Stevie Wonder Doesn’t Need Perfect Vision to be a Legendary Musician

Stevie Wonder was not born blind, but complications surrounding his birth resulted in his vision loss as a baby. According to reports, Mr. Wonder was born 6 weeks premature which required him to go on oxygen therapy. Consequently, he developed ocular complications that resulted in ‘blindness.’ Mr. Wonder’s vision loss is attributed to Retinopathy of Prematurity (ROP) and based on my ‘googling’ I would agree. In this particular installment, I will discuss Retinopathy of Prematurity, blindness, and discuss some conspiracy theories about Mr. Wonder’s loss of vision.

Retinopathy of prematurity occurs when a baby is born before the retina can complete development. As a result, part of the retina does not develop its blood supply. Often due to other systemic issues, premature infants need to have oxygen supplementation as part of their care. The oxygen therapy further suppresses blood vessel growth in the infant retina at first, then later on the retina makes its own, albeit faulty blood supply. As a result, these children can have impaired vision depending on the severity of the ROP. Infants who were born before 32 weeks gestation, are low birth weight, or had >50 days of oxygen therapy are at risk for ROP.

There are rumors that Mr. Wonder can actually see, but I think this is because ‘blindness’ is a poorly defined term. From a visual acuity stand point, legal blindness is not being able to see any letters on the 20/100 line in the better eye when wearing their best correction or having peripheral vision loss of less than 20 degrees in the better seeing. However, there is a spectrum of low vision and blindness that many normal sighted people often don’t consider. Many times people assume that blindness means no light perception or only being able to see hand motion. However, someone who can see the big ‘E’ on the eye chart can see objects on a desk and observe when a person enters the room.

I will now address the speculation that Mr. Wonder can ‘see’. Across the internet, it seems his vision has come into question because he ‘caught a falling mic stand’ before, ‘enjoys courtside basketball games,’ and has ‘play fought Boy George.’ One celebrity fan, Donald Glover, was on Jimmy Kimmel Live expressing his amazement that Mr. Wonder can text and is able to design good looking album covers. Well, as I have just mentioned, many ‘blind’ people have a functional level of vision. As a result, it is certainly plausible for Mr. Wonder to be legally blind and yet still catch a falling mic stand or play fight Boy George. Also, considering that Mr. Wonder has had reduced vision is whole life, I would assume he is adept to functioning with limited vision. As far as his ability to text or help design an excellent album cover, there are tons of devices such as text to speech programs and electronic magnification that could easily allow someone who cannot even see the big ‘E’ to complete those activities.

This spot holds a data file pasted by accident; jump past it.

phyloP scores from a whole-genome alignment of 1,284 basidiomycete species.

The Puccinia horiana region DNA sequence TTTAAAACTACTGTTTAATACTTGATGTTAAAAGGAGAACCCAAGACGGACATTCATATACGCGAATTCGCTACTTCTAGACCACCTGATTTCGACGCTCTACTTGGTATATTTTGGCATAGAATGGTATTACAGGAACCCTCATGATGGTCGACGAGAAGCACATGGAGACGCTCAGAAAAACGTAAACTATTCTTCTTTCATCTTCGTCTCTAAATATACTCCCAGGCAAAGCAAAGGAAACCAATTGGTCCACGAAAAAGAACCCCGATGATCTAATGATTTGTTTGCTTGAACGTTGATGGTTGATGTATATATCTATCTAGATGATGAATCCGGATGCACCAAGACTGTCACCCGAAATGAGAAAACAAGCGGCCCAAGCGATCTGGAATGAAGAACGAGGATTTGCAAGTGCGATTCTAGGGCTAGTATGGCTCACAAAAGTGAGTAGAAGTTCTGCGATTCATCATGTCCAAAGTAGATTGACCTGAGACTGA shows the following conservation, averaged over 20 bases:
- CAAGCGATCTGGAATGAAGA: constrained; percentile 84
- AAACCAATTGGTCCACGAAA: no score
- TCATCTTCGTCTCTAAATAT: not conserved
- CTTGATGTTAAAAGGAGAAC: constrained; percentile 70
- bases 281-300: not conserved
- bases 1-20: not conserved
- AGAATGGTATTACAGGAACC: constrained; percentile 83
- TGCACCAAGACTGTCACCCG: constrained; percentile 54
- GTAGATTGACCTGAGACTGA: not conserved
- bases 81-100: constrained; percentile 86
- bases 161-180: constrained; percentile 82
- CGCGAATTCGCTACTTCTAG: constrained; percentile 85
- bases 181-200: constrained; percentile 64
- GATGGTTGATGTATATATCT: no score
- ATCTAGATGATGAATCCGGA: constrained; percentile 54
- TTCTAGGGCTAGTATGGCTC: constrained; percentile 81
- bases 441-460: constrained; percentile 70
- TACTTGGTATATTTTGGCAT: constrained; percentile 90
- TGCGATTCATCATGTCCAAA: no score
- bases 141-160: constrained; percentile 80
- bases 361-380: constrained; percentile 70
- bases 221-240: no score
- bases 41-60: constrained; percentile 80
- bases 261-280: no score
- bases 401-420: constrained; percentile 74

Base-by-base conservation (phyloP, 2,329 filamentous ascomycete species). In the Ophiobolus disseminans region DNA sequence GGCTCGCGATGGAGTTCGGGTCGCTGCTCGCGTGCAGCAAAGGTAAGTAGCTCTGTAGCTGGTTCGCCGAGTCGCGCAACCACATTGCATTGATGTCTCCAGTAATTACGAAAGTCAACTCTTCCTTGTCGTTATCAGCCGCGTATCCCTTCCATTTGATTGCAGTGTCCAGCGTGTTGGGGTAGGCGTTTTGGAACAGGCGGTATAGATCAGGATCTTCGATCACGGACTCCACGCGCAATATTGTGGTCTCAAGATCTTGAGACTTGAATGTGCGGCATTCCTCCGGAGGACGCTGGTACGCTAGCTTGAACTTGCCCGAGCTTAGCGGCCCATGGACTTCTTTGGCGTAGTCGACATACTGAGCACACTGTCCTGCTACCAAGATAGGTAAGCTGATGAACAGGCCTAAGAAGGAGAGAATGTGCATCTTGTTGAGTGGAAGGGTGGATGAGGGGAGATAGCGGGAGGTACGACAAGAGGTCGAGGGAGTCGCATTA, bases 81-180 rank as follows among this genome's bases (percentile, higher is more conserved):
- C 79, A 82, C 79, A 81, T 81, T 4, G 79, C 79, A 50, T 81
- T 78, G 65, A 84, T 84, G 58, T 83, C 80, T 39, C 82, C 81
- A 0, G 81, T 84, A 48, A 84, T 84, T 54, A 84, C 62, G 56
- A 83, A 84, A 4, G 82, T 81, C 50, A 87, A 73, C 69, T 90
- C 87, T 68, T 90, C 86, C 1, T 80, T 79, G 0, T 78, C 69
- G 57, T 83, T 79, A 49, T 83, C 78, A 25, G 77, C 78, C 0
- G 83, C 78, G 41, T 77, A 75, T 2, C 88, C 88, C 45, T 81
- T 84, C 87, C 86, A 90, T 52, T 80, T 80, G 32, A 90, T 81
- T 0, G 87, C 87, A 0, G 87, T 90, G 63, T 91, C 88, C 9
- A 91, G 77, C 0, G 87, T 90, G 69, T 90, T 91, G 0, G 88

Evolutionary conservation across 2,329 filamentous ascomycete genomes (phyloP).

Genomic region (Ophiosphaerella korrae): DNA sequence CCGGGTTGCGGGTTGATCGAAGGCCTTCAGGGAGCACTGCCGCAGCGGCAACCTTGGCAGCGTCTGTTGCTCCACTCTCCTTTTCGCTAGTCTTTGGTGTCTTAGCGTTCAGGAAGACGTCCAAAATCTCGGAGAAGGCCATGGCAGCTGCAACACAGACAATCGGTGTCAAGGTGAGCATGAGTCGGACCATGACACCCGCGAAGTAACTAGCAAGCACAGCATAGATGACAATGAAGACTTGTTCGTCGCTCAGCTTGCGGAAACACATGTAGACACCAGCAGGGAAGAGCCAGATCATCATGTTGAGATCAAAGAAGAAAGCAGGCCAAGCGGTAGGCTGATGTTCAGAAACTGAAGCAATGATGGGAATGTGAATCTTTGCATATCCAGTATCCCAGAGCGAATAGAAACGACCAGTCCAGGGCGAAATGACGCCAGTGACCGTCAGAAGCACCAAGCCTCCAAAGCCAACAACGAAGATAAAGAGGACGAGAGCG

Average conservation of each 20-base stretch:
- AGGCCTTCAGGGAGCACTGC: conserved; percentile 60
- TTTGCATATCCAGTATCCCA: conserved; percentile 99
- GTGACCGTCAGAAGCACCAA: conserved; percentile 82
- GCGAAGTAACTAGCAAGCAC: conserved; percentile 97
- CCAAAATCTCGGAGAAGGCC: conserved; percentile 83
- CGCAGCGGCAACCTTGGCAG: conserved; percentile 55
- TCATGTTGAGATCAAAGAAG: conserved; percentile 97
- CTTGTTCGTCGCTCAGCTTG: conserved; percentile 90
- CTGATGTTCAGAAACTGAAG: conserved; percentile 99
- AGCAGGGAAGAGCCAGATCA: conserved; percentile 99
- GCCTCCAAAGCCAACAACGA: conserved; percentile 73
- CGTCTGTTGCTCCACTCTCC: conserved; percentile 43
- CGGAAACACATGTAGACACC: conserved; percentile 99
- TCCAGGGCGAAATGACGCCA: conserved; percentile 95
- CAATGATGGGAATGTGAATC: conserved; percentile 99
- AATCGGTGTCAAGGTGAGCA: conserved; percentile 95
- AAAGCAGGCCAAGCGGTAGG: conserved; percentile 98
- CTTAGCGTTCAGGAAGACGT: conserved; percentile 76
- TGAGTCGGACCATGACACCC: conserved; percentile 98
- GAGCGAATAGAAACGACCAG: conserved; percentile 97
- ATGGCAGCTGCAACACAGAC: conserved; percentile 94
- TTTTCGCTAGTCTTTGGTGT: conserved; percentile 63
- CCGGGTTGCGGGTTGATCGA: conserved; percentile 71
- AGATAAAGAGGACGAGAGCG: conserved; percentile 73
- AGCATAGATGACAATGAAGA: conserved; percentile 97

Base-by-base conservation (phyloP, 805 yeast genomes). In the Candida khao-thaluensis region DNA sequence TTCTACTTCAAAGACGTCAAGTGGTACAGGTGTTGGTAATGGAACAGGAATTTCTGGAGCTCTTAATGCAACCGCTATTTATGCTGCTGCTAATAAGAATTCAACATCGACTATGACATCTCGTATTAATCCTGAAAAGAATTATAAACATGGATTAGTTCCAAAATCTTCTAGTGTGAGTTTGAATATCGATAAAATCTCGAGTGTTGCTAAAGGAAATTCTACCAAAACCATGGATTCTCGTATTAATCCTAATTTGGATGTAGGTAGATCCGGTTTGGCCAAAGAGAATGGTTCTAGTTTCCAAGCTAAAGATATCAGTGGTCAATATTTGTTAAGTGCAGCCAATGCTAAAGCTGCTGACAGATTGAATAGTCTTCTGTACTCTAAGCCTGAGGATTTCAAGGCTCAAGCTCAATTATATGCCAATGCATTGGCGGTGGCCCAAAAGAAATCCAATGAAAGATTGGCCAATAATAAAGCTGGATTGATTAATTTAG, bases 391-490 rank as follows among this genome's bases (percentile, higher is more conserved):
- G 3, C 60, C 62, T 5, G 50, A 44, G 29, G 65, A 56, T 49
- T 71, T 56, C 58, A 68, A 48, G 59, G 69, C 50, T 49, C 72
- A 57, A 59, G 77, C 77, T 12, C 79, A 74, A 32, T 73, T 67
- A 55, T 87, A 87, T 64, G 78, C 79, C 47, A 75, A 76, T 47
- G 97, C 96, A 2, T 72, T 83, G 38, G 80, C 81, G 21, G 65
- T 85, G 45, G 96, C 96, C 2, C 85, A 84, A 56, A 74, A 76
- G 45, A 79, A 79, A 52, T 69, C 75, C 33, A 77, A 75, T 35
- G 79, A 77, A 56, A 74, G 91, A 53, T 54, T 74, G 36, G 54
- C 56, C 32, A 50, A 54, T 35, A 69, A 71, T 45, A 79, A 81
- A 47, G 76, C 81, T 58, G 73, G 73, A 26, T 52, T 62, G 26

If you have more questions about low vision or know someone who has an eye condition, consider an area of optometry that is aimed at maximizing a person’s remaining vision called Low Vision Optometry. There are many strategies and devices that can help these patients meet their visual needs. At SEE, we like to partner with Dr. Laurie Hoffman or Dr. Brittany Flaherty at Metrolina Association for the Blind (MAB). MAB is a nonprofit organization whose mission is to “reduce or eliminate the daily living challenges imposed upon people by blindness or visual impairment”. Vision rehabilitation services include low vision rehabilitation where patients learn how to use magnifiers, high powered reading glasses, telescopic options and more to be able to read, watch television, etc. Orientation and Mobility teaches patients how to use the white cane and utilize public transportation. Vision Rehabilitation Therapy allows patients to learn the skills necessary to live independently (cooking skills, home organization, etc.). Assistive Technology teaches patients who are blind or visually impaired how to access the computer, iPhone/iPad, use Amazon Alexa, etc. All of these services help patients meet their goals at MAB.

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Special thanks to Dr. Brittany Flaherty and Dr. Laurie Hoffman with the Metrolina Association for the Blind for their insights on patients with low vision needs and what legally blind means! Please read their bios below.

A Little Bit About…

A Little Bit About…

Ashley Iketani-Castillo, OD, MS

Dr. Iketani is a Florida native who has a passion for managing ocular disease. She views each patient as a whole person and believes the eyes are a window to a patient’s systemic health. She also has a passion for fitting rigid lenses on patients with corneal disease to help them obtain their best vision.